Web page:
As 700,000 inmates head home from prison each year, city, state, and federal officials are launching an unparalleled number of programs to help keep ex-offenders from committing new crimes, says USA Today. Influenced by concerns about rising crime rates in some cities and incarceration costs spiraling out of control, communities are taking steps that include making sure parolees have valid state identification cards and offering tax credits to businesses that hire ex-offenders.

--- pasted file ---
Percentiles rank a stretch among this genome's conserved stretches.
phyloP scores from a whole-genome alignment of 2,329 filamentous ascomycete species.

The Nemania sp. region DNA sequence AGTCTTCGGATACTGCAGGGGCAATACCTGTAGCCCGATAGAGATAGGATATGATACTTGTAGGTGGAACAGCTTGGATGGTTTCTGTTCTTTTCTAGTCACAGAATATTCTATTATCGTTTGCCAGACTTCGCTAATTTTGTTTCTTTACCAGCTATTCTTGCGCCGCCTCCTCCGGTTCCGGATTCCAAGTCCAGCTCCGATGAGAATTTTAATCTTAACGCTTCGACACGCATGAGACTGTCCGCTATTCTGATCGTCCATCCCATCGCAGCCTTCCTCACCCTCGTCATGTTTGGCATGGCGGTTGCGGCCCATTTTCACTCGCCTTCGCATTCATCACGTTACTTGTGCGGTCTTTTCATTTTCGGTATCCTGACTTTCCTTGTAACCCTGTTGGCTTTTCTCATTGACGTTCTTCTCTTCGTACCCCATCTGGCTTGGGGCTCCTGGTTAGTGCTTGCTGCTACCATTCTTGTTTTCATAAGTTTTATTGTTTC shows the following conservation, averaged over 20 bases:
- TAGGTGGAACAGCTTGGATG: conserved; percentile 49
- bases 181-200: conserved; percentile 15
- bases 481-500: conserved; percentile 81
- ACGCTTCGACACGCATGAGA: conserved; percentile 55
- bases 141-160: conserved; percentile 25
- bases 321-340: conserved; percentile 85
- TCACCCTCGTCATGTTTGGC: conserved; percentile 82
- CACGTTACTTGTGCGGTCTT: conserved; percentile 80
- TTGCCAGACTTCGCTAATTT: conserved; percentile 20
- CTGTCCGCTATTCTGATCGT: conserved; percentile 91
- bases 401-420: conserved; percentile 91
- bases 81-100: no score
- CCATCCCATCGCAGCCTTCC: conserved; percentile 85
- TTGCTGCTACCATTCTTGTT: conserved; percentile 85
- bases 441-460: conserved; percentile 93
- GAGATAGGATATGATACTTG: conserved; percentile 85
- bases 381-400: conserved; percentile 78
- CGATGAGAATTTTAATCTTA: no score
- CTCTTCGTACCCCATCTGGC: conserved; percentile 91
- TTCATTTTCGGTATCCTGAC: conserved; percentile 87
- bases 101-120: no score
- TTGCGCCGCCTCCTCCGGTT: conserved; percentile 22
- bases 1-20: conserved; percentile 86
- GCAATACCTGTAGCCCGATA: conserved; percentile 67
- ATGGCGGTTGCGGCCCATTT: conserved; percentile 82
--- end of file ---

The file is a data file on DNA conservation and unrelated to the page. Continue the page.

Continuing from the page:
“We are seeing really an unprecedented number of governors, state legislatures, mayors and county executives launching comprehensive prisoner re-entry initiatives,” says Michael Thompson of the Council of State Governments Justice Center. “Returns to prisons are as high as they’ve ever been  And that has a huge public safety impact and cost.” New Jersey next month will launch “Another Chance” to provide job training, health assistance, and other services to 1,300 prisoners. California will create at least 32 prisoner re-entry facilities, allowing inmates to spend the last 12 months of their sentences receive anger management training and other services. Michigan increased funding for its Prisoner ReEntry Initiative to $33 million from $12 million, allowing it to expand from 15 areas to the entire state by late 2008.